Almost every author would love for their book to be published by one of the Big Five—HarperCollins, Macmillan, Simon & Schuster, Hachette, and Penguin Random House, the five largest publishing houses in the US. This is the holy grail, a prize coveted by authors in every genre. But unknown—and even veteran!—authors have a slim chance of being signed by one of these houses. Their acquisitions editors refuse unsolicited manuscripts, so authors must first find an agent willing to represent them—and these agents are also highly selective. They require authors to submit a query and an impressive professional proposal, and to have a substantial following or track record of success from previously published books. And of course, they also require an author to have a compelling manuscript—or at least some portion of it. Authors also need lots of patience in pursuing an agent, as these professionals are notoriously slow to respond—if they respond at all.
Even if an author finds they are one of the chosen few, this may be a less satisfying position than they originally expected. Unless you’re an award-winning author like Stephen King or Cormac McCarthy, a popular political figure, or a Pulitzer prize-winning journalist, you may have very little involvement in the production of your book. Your manuscript may be restructured and developed in a way that is completely contrary to your vision—and you may not even see your book’s cover until it’s published, let alone have the opportunity to offer your input!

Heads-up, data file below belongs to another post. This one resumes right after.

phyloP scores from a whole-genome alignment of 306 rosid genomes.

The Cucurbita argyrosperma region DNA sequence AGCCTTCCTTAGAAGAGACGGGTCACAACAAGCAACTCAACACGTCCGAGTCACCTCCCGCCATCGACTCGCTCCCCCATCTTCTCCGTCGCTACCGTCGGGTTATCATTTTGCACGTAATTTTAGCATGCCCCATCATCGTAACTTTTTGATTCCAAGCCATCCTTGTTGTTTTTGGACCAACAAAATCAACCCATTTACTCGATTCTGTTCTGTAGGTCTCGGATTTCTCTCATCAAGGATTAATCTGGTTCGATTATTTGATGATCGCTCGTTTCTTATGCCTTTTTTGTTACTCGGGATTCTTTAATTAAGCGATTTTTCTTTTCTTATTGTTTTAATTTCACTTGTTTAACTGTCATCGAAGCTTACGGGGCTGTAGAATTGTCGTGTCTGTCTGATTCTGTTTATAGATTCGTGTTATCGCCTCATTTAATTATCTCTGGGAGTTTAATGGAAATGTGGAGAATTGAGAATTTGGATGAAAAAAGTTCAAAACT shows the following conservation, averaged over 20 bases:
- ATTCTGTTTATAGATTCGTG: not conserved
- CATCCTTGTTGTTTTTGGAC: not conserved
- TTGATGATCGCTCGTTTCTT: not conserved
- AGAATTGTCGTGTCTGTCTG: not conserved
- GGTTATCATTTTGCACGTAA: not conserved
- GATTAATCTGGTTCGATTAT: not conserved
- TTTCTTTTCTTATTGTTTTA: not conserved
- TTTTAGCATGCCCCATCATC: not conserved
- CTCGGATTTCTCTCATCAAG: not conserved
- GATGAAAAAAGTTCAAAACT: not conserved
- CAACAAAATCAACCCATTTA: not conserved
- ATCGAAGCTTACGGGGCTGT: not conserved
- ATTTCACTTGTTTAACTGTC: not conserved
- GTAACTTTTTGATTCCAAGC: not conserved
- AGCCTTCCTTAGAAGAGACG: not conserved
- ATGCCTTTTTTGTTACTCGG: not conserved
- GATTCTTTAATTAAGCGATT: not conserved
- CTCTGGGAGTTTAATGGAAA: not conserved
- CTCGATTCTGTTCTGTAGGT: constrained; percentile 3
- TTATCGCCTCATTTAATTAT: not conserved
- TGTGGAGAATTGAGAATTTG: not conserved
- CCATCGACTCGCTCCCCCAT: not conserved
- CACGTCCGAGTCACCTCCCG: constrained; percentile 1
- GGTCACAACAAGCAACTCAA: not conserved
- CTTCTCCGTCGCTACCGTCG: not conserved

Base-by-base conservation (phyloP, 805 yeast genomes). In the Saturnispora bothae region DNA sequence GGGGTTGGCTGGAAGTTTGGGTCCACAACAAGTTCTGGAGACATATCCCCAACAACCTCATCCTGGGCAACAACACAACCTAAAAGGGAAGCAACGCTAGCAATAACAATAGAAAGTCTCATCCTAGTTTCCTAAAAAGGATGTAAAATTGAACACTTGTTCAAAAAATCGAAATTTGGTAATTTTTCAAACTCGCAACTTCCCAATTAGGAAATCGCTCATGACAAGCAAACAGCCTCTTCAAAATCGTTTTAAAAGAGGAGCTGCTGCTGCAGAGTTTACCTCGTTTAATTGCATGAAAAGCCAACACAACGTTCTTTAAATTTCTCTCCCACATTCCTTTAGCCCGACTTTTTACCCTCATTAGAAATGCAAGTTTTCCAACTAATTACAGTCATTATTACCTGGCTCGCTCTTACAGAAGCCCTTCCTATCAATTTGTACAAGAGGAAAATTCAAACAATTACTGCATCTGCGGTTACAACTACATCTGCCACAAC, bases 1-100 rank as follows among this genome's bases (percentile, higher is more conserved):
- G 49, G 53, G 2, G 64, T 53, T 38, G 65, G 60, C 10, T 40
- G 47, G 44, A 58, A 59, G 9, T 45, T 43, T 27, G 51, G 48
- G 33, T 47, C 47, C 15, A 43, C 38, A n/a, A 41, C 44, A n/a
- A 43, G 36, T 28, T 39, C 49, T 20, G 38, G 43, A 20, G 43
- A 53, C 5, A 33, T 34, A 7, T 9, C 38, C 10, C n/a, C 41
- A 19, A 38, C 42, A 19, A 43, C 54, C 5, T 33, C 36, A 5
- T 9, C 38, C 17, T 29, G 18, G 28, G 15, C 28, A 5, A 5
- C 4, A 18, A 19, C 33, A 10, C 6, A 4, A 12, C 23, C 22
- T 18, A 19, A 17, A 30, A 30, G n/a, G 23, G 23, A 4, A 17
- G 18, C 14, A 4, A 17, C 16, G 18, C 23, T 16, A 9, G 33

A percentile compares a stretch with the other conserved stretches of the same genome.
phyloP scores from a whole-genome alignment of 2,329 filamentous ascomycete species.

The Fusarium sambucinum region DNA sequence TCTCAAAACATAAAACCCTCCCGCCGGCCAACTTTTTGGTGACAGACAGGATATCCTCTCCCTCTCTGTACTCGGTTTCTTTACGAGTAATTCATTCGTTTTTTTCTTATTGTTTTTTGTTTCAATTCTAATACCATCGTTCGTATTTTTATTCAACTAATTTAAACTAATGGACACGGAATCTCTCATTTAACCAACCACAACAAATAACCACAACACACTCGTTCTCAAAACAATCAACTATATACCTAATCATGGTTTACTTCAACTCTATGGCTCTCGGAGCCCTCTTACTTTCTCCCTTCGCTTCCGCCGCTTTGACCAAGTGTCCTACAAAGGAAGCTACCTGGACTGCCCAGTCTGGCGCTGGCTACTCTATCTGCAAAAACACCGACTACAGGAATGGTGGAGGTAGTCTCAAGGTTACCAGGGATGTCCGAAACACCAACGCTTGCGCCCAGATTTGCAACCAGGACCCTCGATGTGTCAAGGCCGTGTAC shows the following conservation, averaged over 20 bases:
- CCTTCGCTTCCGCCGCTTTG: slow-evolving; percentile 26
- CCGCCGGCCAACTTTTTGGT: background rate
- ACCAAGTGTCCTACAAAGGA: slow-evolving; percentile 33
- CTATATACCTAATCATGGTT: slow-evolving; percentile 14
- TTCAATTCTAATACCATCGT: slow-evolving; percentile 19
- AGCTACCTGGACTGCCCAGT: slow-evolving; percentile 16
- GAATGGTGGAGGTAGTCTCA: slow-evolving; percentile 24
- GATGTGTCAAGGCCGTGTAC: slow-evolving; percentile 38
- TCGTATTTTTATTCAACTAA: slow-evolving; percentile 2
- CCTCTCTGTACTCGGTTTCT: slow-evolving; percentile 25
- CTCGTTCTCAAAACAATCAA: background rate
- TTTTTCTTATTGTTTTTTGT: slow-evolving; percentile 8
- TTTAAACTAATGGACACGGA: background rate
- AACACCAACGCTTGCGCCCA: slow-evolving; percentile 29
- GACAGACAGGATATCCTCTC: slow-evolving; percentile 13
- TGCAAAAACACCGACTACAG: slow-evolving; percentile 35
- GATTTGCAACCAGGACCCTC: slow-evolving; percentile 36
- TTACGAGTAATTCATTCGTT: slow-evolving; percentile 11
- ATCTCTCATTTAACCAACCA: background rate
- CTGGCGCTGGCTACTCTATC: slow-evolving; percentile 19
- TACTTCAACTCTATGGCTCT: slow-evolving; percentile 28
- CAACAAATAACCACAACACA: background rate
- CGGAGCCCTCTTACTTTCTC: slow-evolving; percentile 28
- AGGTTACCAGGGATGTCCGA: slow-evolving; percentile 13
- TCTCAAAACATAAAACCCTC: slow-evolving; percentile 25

In addition, the big houses are always looking for a quick success. With traditional publication, the publisher invests one hundred percent of the cost a book—and an unknown author with no track record poses a significant financial risk. Given this, it’s understandable that publishers are wary and cautious when it comes to signing a new author. If a book doesn’t perform successfully within four to six months, the publisher’s promotional efforts will likely wind down, or even cease completely. One author I know who was published by one of the major houses was expected to hire her own private publicist, fund her own travel, and build her promotional effort largely on her own. And though the young, inexperienced, overworked in-house publicist who was promoting her book was available at its launch, four months after her book was released, the publicist stopped calling. Why? Because her book hadn’t sold five thousand copies, only four hundred—not unusual for a new author.
So if you are a hopeful new author who expects to sit back, hold a few book signings, and wallow in your success after your book is published, waiting for royalty checks to pour in, take a moment to research the industry, and traditional publication. You may find you wish to consider another path to publication—one that might be more realistic and attainable. At Brandylane, we don’t require an agent; we stick with our authors for the long run; and our authors have the opportunity to work cooperatively with talented editors, designers, and an active PR team ready to support them. Let us know how we can help you!
written by Robert Pruett, Publisher